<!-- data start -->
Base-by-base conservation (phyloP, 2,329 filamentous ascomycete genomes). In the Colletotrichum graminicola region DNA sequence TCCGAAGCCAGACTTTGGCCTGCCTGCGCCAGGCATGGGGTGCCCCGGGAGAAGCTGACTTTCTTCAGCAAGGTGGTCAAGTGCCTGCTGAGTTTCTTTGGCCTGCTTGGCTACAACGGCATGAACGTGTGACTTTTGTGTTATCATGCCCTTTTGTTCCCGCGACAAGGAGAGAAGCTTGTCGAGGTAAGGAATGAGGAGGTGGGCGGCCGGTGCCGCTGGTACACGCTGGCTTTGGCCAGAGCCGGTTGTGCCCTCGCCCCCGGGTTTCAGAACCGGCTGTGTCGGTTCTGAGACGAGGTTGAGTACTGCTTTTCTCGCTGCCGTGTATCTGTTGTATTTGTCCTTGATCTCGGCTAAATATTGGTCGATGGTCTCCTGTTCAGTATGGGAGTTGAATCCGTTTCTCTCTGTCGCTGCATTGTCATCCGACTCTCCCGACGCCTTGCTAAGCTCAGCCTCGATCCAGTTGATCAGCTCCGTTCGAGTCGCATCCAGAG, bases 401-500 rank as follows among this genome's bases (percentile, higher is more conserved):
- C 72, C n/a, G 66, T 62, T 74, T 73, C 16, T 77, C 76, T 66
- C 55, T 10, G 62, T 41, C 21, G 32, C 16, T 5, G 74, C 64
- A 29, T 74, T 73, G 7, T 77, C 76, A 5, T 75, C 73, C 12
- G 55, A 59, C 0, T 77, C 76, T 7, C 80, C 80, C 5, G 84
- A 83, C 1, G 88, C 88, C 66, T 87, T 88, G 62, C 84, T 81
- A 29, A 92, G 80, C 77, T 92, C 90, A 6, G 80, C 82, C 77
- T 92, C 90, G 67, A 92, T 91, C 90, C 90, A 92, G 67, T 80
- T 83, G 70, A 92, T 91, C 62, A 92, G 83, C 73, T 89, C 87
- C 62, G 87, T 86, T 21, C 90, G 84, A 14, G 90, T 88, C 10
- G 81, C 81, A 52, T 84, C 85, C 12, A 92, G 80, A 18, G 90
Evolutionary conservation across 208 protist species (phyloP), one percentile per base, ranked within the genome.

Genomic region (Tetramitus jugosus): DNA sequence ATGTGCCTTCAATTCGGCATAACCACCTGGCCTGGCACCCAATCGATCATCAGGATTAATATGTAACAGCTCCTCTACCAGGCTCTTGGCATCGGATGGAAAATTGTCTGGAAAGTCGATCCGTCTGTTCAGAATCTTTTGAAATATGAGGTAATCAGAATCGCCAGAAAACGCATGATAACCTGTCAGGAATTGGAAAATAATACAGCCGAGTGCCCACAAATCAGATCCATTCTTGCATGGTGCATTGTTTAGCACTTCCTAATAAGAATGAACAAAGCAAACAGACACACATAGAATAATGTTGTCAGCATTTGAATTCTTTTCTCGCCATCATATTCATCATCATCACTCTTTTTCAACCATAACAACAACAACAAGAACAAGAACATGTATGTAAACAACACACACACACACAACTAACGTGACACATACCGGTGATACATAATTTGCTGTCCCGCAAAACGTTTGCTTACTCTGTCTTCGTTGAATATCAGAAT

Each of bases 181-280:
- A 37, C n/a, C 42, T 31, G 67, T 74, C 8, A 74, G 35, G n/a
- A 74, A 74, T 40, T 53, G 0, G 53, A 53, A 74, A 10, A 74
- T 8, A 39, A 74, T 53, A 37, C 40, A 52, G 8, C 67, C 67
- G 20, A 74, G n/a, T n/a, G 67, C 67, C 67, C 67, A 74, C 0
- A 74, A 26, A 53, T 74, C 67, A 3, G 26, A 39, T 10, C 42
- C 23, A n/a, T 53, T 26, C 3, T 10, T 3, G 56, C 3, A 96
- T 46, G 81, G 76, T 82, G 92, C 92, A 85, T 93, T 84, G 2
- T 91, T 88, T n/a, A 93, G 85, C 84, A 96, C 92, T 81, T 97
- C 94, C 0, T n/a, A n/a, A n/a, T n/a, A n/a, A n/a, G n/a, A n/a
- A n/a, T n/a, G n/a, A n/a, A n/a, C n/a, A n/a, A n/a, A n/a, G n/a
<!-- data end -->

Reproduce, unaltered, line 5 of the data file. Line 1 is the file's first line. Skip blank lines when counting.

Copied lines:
- G 55, A 59, C 0, T 77, C 76, T 7, C 80, C 80, C 5, G 84